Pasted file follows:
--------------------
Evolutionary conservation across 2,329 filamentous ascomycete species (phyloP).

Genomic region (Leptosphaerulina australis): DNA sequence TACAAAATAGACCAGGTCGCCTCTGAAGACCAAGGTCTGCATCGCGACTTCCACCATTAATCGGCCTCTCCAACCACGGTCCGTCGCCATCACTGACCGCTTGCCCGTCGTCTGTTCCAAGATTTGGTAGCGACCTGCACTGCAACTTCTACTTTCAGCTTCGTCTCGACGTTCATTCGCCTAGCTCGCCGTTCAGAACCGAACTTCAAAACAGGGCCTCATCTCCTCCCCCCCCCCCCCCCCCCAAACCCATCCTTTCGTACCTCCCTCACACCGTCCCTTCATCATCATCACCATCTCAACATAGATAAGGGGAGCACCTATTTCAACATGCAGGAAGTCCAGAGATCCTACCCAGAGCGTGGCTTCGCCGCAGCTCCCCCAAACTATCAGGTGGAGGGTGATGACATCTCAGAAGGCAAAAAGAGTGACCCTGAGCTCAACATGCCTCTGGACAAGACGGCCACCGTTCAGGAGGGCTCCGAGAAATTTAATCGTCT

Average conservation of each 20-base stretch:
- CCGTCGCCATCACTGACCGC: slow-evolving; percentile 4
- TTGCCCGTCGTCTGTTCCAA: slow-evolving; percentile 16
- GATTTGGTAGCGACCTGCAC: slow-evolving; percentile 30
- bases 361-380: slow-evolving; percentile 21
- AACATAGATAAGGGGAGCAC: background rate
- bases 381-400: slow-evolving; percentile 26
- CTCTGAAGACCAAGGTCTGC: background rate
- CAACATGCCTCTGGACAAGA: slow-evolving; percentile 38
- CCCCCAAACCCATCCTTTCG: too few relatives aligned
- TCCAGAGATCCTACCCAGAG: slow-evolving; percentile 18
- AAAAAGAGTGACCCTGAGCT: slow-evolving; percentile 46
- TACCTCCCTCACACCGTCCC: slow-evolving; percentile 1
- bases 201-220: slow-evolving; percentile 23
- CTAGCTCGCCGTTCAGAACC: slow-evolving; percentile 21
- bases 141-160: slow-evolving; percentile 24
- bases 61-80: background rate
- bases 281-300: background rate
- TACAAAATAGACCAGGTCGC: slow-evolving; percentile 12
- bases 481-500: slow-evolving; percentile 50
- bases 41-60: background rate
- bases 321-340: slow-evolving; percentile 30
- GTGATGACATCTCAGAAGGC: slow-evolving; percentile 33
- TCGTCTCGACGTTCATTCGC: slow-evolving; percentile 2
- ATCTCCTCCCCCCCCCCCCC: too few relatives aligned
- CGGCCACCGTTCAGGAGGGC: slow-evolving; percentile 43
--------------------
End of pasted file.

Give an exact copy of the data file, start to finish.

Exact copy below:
Evolutionary conservation across 2,329 filamentous ascomycete species (phyloP).

Genomic region (Leptosphaerulina australis): DNA sequence TACAAAATAGACCAGGTCGCCTCTGAAGACCAAGGTCTGCATCGCGACTTCCACCATTAATCGGCCTCTCCAACCACGGTCCGTCGCCATCACTGACCGCTTGCCCGTCGTCTGTTCCAAGATTTGGTAGCGACCTGCACTGCAACTTCTACTTTCAGCTTCGTCTCGACGTTCATTCGCCTAGCTCGCCGTTCAGAACCGAACTTCAAAACAGGGCCTCATCTCCTCCCCCCCCCCCCCCCCCCAAACCCATCCTTTCGTACCTCCCTCACACCGTCCCTTCATCATCATCACCATCTCAACATAGATAAGGGGAGCACCTATTTCAACATGCAGGAAGTCCAGAGATCCTACCCAGAGCGTGGCTTCGCCGCAGCTCCCCCAAACTATCAGGTGGAGGGTGATGACATCTCAGAAGGCAAAAAGAGTGACCCTGAGCTCAACATGCCTCTGGACAAGACGGCCACCGTTCAGGAGGGCTCCGAGAAATTTAATCGTCT

Average conservation of each 20-base stretch:
- CCGTCGCCATCACTGACCGC: slow-evolving; percentile 4
- TTGCCCGTCGTCTGTTCCAA: slow-evolving; percentile 16
- GATTTGGTAGCGACCTGCAC: slow-evolving; percentile 30
- bases 361-380: slow-evolving; percentile 21
- AACATAGATAAGGGGAGCAC: background rate
- bases 381-400: slow-evolving; percentile 26
- CTCTGAAGACCAAGGTCTGC: background rate
- CAACATGCCTCTGGACAAGA: slow-evolving; percentile 38
- CCCCCAAACCCATCCTTTCG: too few relatives aligned
- TCCAGAGATCCTACCCAGAG: slow-evolving; percentile 18
- AAAAAGAGTGACCCTGAGCT: slow-evolving; percentile 46
- TACCTCCCTCACACCGTCCC: slow-evolving; percentile 1
- bases 201-220: slow-evolving; percentile 23
- CTAGCTCGCCGTTCAGAACC: slow-evolving; percentile 21
- bases 141-160: slow-evolving; percentile 24
- bases 61-80: background rate
- bases 281-300: background rate
- TACAAAATAGACCAGGTCGC: slow-evolving; percentile 12
- bases 481-500: slow-evolving; percentile 50
- bases 41-60: background rate
- bases 321-340: slow-evolving; percentile 30
- GTGATGACATCTCAGAAGGC: slow-evolving; percentile 33
- TCGTCTCGACGTTCATTCGC: slow-evolving; percentile 2
- ATCTCCTCCCCCCCCCCCCC: too few relatives aligned
- CGGCCACCGTTCAGGAGGGC: slow-evolving; percentile 43